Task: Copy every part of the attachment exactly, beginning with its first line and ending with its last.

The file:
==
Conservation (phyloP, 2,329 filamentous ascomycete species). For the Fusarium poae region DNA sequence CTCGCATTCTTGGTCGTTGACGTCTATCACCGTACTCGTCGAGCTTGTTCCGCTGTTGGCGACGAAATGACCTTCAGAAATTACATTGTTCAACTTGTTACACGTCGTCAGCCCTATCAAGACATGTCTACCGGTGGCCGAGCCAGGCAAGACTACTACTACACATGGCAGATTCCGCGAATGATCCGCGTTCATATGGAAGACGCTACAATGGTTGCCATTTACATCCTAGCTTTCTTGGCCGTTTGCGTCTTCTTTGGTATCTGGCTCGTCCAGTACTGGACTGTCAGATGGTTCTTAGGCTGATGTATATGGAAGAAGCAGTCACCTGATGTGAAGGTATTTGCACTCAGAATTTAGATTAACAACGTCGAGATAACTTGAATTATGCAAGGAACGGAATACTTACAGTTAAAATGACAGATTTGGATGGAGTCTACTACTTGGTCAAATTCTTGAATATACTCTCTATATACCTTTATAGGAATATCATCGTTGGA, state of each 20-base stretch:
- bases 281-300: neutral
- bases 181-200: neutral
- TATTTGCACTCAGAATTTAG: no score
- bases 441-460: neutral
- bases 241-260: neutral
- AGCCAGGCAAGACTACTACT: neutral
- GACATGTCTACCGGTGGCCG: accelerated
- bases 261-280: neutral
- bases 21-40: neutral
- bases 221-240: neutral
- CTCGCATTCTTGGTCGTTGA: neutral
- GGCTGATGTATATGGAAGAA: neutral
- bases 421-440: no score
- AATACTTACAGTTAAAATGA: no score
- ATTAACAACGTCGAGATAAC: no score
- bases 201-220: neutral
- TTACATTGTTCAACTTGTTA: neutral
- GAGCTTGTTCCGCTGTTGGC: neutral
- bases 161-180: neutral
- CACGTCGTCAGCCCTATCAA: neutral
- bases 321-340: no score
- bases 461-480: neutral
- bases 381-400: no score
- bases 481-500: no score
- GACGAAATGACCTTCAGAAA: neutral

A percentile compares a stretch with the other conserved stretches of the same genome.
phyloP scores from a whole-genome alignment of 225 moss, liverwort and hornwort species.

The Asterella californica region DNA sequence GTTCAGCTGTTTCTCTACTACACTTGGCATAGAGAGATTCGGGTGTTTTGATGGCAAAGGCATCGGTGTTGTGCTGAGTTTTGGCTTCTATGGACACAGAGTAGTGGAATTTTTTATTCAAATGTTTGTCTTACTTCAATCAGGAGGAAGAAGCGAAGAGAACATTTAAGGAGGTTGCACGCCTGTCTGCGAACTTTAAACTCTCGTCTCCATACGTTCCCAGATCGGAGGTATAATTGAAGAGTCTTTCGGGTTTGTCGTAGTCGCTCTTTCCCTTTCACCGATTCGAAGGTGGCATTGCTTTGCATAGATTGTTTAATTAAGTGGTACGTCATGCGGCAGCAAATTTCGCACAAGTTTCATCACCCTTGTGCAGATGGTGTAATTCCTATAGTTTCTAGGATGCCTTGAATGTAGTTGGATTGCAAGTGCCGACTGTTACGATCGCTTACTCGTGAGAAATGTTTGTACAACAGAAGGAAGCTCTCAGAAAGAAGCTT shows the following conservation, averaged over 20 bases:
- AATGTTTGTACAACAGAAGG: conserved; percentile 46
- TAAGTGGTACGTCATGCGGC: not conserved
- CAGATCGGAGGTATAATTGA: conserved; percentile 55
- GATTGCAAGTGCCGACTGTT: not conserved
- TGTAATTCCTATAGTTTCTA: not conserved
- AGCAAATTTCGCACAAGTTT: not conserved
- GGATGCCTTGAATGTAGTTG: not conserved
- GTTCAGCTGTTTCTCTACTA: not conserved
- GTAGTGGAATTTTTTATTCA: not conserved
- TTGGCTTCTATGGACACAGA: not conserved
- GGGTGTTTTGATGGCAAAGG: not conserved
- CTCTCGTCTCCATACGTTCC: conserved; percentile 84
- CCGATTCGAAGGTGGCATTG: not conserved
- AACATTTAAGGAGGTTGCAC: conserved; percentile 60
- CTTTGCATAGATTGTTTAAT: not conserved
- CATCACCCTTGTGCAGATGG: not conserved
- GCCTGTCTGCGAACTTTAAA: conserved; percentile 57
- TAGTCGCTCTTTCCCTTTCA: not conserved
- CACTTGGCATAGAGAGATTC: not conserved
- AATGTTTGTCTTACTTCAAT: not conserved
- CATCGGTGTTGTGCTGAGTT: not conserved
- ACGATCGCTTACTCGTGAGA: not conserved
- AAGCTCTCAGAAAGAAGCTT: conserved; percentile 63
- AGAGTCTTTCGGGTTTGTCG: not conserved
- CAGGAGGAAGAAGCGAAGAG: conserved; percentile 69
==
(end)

Conservation (phyloP, 2,329 filamentous ascomycete species). For the Fusarium poae region DNA sequence CTCGCATTCTTGGTCGTTGACGTCTATCACCGTACTCGTCGAGCTTGTTCCGCTGTTGGCGACGAAATGACCTTCAGAAATTACATTGTTCAACTTGTTACACGTCGTCAGCCCTATCAAGACATGTCTACCGGTGGCCGAGCCAGGCAAGACTACTACTACACATGGCAGATTCCGCGAATGATCCGCGTTCATATGGAAGACGCTACAATGGTTGCCATTTACATCCTAGCTTTCTTGGCCGTTTGCGTCTTCTTTGGTATCTGGCTCGTCCAGTACTGGACTGTCAGATGGTTCTTAGGCTGATGTATATGGAAGAAGCAGTCACCTGATGTGAAGGTATTTGCACTCAGAATTTAGATTAACAACGTCGAGATAACTTGAATTATGCAAGGAACGGAATACTTACAGTTAAAATGACAGATTTGGATGGAGTCTACTACTTGGTCAAATTCTTGAATATACTCTCTATATACCTTTATAGGAATATCATCGTTGGA, state of each 20-base stretch:
- bases 281-300: neutral
- bases 181-200: neutral
- TATTTGCACTCAGAATTTAG: no score
- bases 441-460: neutral
- bases 241-260: neutral
- AGCCAGGCAAGACTACTACT: neutral
- GACATGTCTACCGGTGGCCG: accelerated
- bases 261-280: neutral
- bases 21-40: neutral
- bases 221-240: neutral
- CTCGCATTCTTGGTCGTTGA: neutral
- GGCTGATGTATATGGAAGAA: neutral
- bases 421-440: no score
- AATACTTACAGTTAAAATGA: no score
- ATTAACAACGTCGAGATAAC: no score
- bases 201-220: neutral
- TTACATTGTTCAACTTGTTA: neutral
- GAGCTTGTTCCGCTGTTGGC: neutral
- bases 161-180: neutral
- CACGTCGTCAGCCCTATCAA: neutral
- bases 321-340: no score
- bases 461-480: neutral
- bases 381-400: no score
- bases 481-500: no score
- GACGAAATGACCTTCAGAAA: neutral

A percentile compares a stretch with the other conserved stretches of the same genome.
phyloP scores from a whole-genome alignment of 225 moss, liverwort and hornwort species.

The Asterella californica region DNA sequence GTTCAGCTGTTTCTCTACTACACTTGGCATAGAGAGATTCGGGTGTTTTGATGGCAAAGGCATCGGTGTTGTGCTGAGTTTTGGCTTCTATGGACACAGAGTAGTGGAATTTTTTATTCAAATGTTTGTCTTACTTCAATCAGGAGGAAGAAGCGAAGAGAACATTTAAGGAGGTTGCACGCCTGTCTGCGAACTTTAAACTCTCGTCTCCATACGTTCCCAGATCGGAGGTATAATTGAAGAGTCTTTCGGGTTTGTCGTAGTCGCTCTTTCCCTTTCACCGATTCGAAGGTGGCATTGCTTTGCATAGATTGTTTAATTAAGTGGTACGTCATGCGGCAGCAAATTTCGCACAAGTTTCATCACCCTTGTGCAGATGGTGTAATTCCTATAGTTTCTAGGATGCCTTGAATGTAGTTGGATTGCAAGTGCCGACTGTTACGATCGCTTACTCGTGAGAAATGTTTGTACAACAGAAGGAAGCTCTCAGAAAGAAGCTT shows the following conservation, averaged over 20 bases:
- AATGTTTGTACAACAGAAGG: conserved; percentile 46
- TAAGTGGTACGTCATGCGGC: not conserved
- CAGATCGGAGGTATAATTGA: conserved; percentile 55
- GATTGCAAGTGCCGACTGTT: not conserved
- TGTAATTCCTATAGTTTCTA: not conserved
- AGCAAATTTCGCACAAGTTT: not conserved
- GGATGCCTTGAATGTAGTTG: not conserved
- GTTCAGCTGTTTCTCTACTA: not conserved
- GTAGTGGAATTTTTTATTCA: not conserved
- TTGGCTTCTATGGACACAGA: not conserved
- GGGTGTTTTGATGGCAAAGG: not conserved
- CTCTCGTCTCCATACGTTCC: conserved; percentile 84
- CCGATTCGAAGGTGGCATTG: not conserved
- AACATTTAAGGAGGTTGCAC: conserved; percentile 60
- CTTTGCATAGATTGTTTAAT: not conserved
- CATCACCCTTGTGCAGATGG: not conserved
- GCCTGTCTGCGAACTTTAAA: conserved; percentile 57
- TAGTCGCTCTTTCCCTTTCA: not conserved
- CACTTGGCATAGAGAGATTC: not conserved
- AATGTTTGTCTTACTTCAAT: not conserved
- CATCGGTGTTGTGCTGAGTT: not conserved
- ACGATCGCTTACTCGTGAGA: not conserved
- AAGCTCTCAGAAAGAAGCTT: conserved; percentile 63
- AGAGTCTTTCGGGTTTGTCG: not conserved
- CAGGAGGAAGAAGCGAAGAG: conserved; percentile 69